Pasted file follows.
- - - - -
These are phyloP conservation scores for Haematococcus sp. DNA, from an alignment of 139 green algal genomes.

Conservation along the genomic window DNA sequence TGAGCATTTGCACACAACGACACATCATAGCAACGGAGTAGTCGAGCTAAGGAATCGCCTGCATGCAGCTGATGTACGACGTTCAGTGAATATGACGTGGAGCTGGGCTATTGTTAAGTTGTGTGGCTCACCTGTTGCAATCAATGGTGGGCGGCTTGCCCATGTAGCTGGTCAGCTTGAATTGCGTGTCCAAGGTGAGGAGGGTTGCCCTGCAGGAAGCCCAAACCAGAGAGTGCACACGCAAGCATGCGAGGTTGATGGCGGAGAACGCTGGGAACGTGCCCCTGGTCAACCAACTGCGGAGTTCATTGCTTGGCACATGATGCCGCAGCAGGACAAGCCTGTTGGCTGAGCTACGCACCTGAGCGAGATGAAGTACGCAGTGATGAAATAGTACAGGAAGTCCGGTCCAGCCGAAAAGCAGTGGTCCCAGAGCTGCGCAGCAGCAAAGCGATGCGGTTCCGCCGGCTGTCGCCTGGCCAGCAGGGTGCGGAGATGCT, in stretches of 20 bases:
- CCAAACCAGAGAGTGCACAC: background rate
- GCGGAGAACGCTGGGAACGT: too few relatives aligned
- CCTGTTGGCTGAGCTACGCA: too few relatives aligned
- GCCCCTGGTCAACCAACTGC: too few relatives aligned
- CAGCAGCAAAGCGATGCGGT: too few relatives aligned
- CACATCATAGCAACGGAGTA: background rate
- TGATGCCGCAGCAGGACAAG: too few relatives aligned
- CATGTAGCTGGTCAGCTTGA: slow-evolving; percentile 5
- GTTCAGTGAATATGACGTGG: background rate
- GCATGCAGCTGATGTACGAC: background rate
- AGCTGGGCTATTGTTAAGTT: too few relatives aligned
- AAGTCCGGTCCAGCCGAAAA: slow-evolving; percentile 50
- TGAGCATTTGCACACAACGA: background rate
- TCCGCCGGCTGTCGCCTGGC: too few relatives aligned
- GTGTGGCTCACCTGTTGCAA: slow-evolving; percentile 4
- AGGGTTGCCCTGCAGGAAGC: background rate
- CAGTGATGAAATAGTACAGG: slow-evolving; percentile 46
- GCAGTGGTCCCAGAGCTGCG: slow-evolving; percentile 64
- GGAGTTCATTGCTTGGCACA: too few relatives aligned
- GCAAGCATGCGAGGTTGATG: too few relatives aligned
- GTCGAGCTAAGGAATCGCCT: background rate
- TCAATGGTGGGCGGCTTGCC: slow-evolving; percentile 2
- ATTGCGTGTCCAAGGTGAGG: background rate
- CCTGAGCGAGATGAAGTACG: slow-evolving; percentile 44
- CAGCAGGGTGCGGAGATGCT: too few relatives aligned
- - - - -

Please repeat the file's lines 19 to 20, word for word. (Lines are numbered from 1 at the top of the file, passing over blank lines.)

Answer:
- CAGTGATGAAATAGTACAGG: slow-evolving; percentile 46
- GCAGTGGTCCCAGAGCTGCG: slow-evolving; percentile 64